He went on to become an admissions officer at BC, then took on the role of Chief Diversity Officer at before being named Chief Diversity Officer of Walgreens, making him the first person in the company’s 114 year, four-generation history to do so. He worked with Walgreens to tailor the role to his wants and needs, which has allowed him to create a position that celebrates all types of inclusion and diversity—a term he defines as “a verb, an active thing that you do that at times might not appear to be natural.”

“In many ways it’s exactly what I’ve done in my personal life, I had a vision for where I wanted my life to go but I wasn’t certain how to get there, so I just sailed at it and pushed as aggressively as I could towards it. I did the same thing in this role,” Pemberton said. “And to be the first person to do something in a historic company, how can that not get you excited? That got me really excited, it still does, actually.”

In reflecting upon his achievements, Pemberton thanked his BC education for giving all students the “flexibility to choose what you want” and avoid “getting on the hamster wheel,” naming the university as an instrumental factor in allowing him to preparedly and successfully pursue any path he chooses.

“I’m often asked, ‘What’s next?’ And my real, honest answer is, ‘Whatever I want it to be,’” Pemberton said. “Because of what I learned here, I don’t feel like I’m confined to any one path. Over the course of my career, I’ve been a teacher, a college admissions officer, the COO of a start-up company, I founded my own company, I run a $40 million business, I lead a large team and a large company, a global company, but there isn’t anything that my BC education didn’t prepare me to do. I’m an author as well, executive producer of a movie…you see? Pretty much, I can decide what it is, I don’t have to get on a hamster wheel. I don’t intend to, either.”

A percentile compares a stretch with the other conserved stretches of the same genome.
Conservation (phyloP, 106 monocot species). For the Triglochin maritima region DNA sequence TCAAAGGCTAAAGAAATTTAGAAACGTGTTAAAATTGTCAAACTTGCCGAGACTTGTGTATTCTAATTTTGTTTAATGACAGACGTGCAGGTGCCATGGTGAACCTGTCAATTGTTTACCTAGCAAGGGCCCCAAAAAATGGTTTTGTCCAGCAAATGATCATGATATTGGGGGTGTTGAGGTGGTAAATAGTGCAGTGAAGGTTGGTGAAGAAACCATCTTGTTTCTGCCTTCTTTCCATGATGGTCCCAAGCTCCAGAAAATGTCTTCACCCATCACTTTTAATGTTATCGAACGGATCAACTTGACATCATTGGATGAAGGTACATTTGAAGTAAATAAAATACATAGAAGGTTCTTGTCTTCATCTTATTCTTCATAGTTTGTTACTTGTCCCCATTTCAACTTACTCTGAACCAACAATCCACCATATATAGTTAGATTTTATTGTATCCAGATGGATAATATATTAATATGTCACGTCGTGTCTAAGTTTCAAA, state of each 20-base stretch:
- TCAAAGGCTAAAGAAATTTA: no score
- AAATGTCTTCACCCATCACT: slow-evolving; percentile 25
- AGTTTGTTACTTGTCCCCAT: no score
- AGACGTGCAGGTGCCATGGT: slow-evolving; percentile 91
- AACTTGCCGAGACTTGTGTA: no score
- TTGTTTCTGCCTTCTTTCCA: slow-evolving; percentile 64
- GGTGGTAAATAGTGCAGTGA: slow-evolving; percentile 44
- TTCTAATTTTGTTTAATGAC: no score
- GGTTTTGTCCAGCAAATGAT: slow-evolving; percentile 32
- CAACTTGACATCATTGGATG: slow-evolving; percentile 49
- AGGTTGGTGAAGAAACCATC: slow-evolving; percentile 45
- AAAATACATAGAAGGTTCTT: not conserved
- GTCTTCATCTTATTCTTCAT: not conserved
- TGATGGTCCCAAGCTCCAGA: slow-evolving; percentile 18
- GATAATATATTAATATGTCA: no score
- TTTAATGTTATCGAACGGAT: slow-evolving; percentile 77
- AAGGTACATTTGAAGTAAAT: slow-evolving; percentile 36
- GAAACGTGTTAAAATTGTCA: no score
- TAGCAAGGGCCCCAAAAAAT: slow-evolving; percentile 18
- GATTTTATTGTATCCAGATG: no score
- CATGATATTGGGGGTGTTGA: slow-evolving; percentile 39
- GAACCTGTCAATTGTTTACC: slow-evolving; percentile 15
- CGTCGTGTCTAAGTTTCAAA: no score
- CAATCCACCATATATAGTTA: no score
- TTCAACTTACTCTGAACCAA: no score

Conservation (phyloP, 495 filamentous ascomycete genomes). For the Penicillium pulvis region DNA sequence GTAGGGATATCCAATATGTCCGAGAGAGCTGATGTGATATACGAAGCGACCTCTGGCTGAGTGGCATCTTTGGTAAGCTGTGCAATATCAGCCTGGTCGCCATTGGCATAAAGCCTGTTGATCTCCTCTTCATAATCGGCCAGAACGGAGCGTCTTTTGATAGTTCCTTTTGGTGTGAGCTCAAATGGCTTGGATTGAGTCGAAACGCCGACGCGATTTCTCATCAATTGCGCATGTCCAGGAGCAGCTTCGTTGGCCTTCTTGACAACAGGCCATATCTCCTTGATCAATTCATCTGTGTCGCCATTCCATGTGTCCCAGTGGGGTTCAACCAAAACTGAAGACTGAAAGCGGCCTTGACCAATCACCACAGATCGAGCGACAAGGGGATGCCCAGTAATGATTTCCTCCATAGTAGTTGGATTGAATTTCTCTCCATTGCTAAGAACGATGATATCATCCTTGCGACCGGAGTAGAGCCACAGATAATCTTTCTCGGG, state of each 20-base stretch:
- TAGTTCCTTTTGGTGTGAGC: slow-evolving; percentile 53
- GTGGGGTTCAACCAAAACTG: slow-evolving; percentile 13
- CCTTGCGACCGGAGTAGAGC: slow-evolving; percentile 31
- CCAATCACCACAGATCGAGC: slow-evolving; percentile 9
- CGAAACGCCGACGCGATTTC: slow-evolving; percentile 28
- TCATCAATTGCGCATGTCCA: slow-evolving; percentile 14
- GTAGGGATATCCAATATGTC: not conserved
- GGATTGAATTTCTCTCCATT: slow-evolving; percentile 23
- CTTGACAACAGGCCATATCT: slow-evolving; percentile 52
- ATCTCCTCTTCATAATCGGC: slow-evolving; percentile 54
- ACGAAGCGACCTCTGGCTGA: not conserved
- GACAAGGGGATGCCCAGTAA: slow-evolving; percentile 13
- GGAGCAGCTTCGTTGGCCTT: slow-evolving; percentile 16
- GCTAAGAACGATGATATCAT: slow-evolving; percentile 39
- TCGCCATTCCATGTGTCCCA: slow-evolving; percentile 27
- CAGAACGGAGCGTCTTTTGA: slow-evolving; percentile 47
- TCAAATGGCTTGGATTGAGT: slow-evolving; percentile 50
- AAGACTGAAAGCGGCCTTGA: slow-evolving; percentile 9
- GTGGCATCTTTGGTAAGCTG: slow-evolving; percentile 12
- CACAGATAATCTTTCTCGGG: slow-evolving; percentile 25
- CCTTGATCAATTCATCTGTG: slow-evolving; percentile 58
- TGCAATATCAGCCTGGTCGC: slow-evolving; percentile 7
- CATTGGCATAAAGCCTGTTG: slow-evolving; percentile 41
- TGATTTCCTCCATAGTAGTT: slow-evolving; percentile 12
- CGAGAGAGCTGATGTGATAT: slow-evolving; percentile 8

Kritsen Morse / Gavel Media

Kritsen Morse / Gavel Media

Returning to campus as the Convocation speaker and a featured author, Pemberton embraces the welcoming he has received while, at the same time, remembering his own journey.

“It really is quite an honor, because there isn’t a time when I come back here when I don’t remember what was hanging in the balance for me, questions I had, uncertainties I had, all those things I remember. And to have your book chosen as a read for everybody is quite an amazing thing,” Pemberton said.

In his advice for students, Pemberton encourages an acceptance of differences and an embrace of the diversity among the student body. Clarifying his usage of the word “diversity” to transcend categories like race and gender, he explained that beyond stereotypes and assumptions of a person’s background based on what they look like, diversity is an acknowledgement of the fact that “everybody has a story and they come from a story, and you don’t know what that story is by looking at them.”

“All the first year students here have come here with their own parts, from their own communities and different worlds, but their mission since they accepted their offer to come and did move in to the dorms is how you can make your part, how can you expand your part and then make that part a whole,” Pemberton said. “That’s, in a way, the unwritten homework assignment of every class.”